Premium financing is one of the hottest sales ideas right now, along with Section 412(i) plans and Section 419 plans. Space constraints preclude discussing all three concepts, so well focus on just one, premium financing.
If your prospect is heavily invested in illiquid but profitable assets, he or she may not have the ready cash to pay for a life insurance policy. And, convincing the prospect to sell some of these assets may be difficult, if not impossible.
For example, the prospect may have a large estate, with the primary asset being a closely-held business. Or, the primary asset may be a highly appreciated investment portfolio. Selling a part of the business to raise liquid funds may not be possible. And, the prospect may consider it unacceptable to have to pay income taxes associated with selling appreciated stocks.
So, though the need for life insurance may be great, the prospect may have no liquid funds to purchase it. This is where premium financing can help.
Premium financing is a program whereby the insurer (or agent) helps the prospect pay for life insurance by introducing the prospect to a source of funds. The source is a lender who has a relationship with the insurer.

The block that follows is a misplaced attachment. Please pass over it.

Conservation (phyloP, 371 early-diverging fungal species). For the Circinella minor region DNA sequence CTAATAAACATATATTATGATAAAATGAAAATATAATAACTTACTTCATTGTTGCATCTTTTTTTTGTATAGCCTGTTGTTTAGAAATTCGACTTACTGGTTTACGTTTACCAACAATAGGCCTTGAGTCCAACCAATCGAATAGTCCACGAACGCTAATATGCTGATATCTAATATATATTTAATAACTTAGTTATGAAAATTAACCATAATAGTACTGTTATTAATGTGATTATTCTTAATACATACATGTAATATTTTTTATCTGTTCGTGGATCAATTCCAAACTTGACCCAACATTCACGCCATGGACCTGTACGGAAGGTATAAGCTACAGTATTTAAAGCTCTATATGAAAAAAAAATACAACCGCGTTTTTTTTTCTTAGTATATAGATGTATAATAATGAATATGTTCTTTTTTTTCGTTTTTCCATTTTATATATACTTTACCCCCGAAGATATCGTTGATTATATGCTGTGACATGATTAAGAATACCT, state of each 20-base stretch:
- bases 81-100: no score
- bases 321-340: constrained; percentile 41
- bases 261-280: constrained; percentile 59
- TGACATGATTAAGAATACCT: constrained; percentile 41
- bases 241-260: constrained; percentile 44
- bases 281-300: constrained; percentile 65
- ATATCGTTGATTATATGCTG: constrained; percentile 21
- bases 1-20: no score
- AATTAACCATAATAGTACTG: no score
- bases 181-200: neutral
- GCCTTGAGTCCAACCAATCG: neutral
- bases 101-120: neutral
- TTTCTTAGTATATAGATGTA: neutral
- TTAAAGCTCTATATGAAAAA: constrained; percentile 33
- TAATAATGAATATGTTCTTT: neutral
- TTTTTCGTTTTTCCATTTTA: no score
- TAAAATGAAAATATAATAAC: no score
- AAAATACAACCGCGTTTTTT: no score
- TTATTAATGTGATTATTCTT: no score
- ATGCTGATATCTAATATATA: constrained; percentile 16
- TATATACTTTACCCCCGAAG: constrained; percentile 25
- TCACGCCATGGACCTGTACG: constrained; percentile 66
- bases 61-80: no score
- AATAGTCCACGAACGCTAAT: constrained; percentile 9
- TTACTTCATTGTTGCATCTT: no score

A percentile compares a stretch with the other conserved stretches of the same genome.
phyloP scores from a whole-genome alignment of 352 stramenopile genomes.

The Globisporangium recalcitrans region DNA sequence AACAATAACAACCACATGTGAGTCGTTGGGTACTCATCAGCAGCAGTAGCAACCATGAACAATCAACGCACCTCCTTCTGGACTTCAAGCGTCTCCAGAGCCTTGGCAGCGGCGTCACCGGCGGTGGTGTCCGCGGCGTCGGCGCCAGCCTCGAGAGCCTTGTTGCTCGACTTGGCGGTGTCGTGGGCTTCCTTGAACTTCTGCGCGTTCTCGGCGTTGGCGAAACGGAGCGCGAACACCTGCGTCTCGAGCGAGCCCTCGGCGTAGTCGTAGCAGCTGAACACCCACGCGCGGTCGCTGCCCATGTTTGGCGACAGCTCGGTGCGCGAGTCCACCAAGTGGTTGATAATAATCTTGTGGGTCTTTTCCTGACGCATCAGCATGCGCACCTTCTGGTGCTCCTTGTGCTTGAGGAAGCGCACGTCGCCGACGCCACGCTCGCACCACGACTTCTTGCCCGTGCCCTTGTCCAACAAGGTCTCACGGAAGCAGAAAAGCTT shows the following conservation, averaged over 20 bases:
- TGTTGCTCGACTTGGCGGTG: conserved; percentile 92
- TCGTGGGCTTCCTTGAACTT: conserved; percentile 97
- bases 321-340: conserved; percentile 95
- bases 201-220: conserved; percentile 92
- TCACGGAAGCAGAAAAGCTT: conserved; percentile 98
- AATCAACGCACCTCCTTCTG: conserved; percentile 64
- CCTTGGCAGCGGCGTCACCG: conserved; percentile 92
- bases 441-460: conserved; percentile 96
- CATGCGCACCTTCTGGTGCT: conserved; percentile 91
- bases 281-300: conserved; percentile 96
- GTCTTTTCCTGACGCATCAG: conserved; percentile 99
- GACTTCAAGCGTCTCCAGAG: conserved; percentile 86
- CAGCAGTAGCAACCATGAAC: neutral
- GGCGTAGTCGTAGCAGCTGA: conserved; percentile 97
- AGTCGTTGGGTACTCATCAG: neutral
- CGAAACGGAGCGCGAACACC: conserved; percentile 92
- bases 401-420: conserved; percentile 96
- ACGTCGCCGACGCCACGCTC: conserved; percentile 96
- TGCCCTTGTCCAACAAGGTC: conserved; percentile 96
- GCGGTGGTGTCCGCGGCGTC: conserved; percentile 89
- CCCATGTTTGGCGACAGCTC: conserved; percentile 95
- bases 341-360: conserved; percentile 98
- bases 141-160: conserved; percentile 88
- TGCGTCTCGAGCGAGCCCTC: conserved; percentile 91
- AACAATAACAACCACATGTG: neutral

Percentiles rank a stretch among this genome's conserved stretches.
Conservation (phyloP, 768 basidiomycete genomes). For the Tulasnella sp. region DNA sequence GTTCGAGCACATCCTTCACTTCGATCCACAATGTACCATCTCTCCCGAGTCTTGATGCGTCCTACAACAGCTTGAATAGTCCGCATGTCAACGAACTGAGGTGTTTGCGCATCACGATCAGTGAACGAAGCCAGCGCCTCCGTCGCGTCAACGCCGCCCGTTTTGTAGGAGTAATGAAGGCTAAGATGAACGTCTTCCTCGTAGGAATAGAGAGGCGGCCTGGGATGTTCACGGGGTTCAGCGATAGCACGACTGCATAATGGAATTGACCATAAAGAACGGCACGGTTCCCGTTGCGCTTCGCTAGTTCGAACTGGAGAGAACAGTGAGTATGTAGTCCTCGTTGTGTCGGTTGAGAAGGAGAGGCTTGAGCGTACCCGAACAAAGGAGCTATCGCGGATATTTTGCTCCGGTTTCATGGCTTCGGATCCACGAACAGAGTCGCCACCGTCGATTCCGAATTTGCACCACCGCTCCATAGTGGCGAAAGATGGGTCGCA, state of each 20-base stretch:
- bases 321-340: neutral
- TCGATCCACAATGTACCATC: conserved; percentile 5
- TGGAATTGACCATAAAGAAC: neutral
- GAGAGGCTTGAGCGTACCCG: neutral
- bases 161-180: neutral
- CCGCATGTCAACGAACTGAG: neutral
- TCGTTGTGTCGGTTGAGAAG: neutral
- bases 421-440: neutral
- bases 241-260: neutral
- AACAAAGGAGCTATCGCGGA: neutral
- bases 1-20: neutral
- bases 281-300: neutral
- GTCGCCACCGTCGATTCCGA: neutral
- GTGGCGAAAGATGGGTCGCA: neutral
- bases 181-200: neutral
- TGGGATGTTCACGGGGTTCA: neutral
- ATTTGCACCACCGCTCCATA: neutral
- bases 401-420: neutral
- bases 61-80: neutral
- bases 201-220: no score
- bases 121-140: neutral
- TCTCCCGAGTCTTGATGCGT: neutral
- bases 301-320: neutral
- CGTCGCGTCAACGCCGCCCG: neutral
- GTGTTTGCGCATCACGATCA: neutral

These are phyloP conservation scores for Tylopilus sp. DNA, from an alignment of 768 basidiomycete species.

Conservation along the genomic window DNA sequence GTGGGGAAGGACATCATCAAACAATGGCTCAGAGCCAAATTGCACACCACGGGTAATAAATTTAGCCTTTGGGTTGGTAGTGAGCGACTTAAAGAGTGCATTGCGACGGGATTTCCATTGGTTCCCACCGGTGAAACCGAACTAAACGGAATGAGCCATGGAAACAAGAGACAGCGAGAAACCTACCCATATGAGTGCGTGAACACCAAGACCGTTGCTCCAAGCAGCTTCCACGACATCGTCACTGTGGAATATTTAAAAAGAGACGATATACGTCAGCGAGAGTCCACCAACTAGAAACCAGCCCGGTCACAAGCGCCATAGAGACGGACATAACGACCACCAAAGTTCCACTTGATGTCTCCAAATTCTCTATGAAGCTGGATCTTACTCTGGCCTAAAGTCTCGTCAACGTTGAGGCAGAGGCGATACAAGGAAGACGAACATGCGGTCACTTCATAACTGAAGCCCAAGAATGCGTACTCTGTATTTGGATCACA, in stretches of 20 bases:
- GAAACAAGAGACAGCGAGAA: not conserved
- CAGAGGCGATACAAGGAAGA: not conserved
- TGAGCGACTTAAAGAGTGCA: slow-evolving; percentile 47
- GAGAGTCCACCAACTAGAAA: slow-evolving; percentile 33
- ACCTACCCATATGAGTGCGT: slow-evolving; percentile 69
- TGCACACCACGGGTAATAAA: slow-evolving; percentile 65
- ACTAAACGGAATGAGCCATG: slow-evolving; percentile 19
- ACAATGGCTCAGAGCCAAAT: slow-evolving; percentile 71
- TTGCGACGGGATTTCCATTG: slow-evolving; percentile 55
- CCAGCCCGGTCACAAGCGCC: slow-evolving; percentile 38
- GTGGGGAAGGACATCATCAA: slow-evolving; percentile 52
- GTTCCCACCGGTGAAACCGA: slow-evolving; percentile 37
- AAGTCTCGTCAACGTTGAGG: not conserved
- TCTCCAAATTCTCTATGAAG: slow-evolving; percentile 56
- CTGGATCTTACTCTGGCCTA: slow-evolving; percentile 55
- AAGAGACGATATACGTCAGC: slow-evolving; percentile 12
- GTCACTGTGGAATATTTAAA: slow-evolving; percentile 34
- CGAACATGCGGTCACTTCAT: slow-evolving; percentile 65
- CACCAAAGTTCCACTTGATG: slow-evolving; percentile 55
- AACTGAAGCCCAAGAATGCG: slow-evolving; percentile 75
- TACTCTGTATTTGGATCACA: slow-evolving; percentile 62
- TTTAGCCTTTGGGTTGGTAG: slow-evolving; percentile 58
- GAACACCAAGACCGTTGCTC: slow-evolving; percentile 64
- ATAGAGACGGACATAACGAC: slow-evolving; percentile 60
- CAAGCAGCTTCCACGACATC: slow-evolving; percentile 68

A basic program may provide funding for the life insurance premium, at an interest rate somewhat lower than customary lending rates. The lower rates are designed to get the business for the lender, as compared to other lenders that the prospect may contact.
To make the program work, the customer must be able to earn more after taxes on his investments, than is being charged as interest by the lender. This arbitrage, so to speak, enables the customer to get the needed insurance, while keeping his or her funds earning a higher rate than the cost of borrowing the insurance premium. This spread makes the transaction profitable for the customer.